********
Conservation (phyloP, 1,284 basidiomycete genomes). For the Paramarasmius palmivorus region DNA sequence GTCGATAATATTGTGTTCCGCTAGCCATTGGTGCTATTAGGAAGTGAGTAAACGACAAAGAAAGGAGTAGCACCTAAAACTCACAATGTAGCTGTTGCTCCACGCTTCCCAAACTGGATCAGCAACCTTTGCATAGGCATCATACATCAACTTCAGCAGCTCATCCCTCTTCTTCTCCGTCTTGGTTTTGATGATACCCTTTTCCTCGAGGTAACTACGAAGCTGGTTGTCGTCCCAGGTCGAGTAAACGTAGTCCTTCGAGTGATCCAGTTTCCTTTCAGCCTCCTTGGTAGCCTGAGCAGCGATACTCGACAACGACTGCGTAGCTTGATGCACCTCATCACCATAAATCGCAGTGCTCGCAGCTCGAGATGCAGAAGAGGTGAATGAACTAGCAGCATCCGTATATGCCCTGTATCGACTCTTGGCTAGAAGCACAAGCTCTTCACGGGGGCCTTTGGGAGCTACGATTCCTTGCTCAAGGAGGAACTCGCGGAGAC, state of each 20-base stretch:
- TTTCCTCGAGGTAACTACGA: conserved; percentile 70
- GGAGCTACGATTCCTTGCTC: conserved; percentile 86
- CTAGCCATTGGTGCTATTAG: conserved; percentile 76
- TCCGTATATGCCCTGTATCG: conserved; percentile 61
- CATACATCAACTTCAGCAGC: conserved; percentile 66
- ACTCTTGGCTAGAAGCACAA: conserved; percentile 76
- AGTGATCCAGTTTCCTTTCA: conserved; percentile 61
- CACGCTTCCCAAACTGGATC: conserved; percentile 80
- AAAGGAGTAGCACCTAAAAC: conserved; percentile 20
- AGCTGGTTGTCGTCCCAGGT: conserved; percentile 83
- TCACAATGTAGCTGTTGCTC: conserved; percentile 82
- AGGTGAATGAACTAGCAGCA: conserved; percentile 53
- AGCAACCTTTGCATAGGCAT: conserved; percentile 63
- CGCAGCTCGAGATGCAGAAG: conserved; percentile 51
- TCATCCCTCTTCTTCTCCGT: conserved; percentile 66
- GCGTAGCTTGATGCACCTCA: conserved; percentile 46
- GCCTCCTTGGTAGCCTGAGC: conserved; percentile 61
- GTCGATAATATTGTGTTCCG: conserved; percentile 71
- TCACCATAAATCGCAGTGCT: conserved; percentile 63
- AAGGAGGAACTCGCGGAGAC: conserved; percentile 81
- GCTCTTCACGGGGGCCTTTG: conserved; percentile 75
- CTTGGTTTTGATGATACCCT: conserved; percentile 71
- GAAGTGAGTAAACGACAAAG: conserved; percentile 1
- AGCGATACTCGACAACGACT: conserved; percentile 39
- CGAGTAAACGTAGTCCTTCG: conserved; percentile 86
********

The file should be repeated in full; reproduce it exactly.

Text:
Conservation (phyloP, 1,284 basidiomycete genomes). For the Paramarasmius palmivorus region DNA sequence GTCGATAATATTGTGTTCCGCTAGCCATTGGTGCTATTAGGAAGTGAGTAAACGACAAAGAAAGGAGTAGCACCTAAAACTCACAATGTAGCTGTTGCTCCACGCTTCCCAAACTGGATCAGCAACCTTTGCATAGGCATCATACATCAACTTCAGCAGCTCATCCCTCTTCTTCTCCGTCTTGGTTTTGATGATACCCTTTTCCTCGAGGTAACTACGAAGCTGGTTGTCGTCCCAGGTCGAGTAAACGTAGTCCTTCGAGTGATCCAGTTTCCTTTCAGCCTCCTTGGTAGCCTGAGCAGCGATACTCGACAACGACTGCGTAGCTTGATGCACCTCATCACCATAAATCGCAGTGCTCGCAGCTCGAGATGCAGAAGAGGTGAATGAACTAGCAGCATCCGTATATGCCCTGTATCGACTCTTGGCTAGAAGCACAAGCTCTTCACGGGGGCCTTTGGGAGCTACGATTCCTTGCTCAAGGAGGAACTCGCGGAGAC, state of each 20-base stretch:
- TTTCCTCGAGGTAACTACGA: conserved; percentile 70
- GGAGCTACGATTCCTTGCTC: conserved; percentile 86
- CTAGCCATTGGTGCTATTAG: conserved; percentile 76
- TCCGTATATGCCCTGTATCG: conserved; percentile 61
- CATACATCAACTTCAGCAGC: conserved; percentile 66
- ACTCTTGGCTAGAAGCACAA: conserved; percentile 76
- AGTGATCCAGTTTCCTTTCA: conserved; percentile 61
- CACGCTTCCCAAACTGGATC: conserved; percentile 80
- AAAGGAGTAGCACCTAAAAC: conserved; percentile 20
- AGCTGGTTGTCGTCCCAGGT: conserved; percentile 83
- TCACAATGTAGCTGTTGCTC: conserved; percentile 82
- AGGTGAATGAACTAGCAGCA: conserved; percentile 53
- AGCAACCTTTGCATAGGCAT: conserved; percentile 63
- CGCAGCTCGAGATGCAGAAG: conserved; percentile 51
- TCATCCCTCTTCTTCTCCGT: conserved; percentile 66
- GCGTAGCTTGATGCACCTCA: conserved; percentile 46
- GCCTCCTTGGTAGCCTGAGC: conserved; percentile 61
- GTCGATAATATTGTGTTCCG: conserved; percentile 71
- TCACCATAAATCGCAGTGCT: conserved; percentile 63
- AAGGAGGAACTCGCGGAGAC: conserved; percentile 81
- GCTCTTCACGGGGGCCTTTG: conserved; percentile 75
- CTTGGTTTTGATGATACCCT: conserved; percentile 71
- GAAGTGAGTAAACGACAAAG: conserved; percentile 1
- AGCGATACTCGACAACGACT: conserved; percentile 39
- CGAGTAAACGTAGTCCTTCG: conserved; percentile 86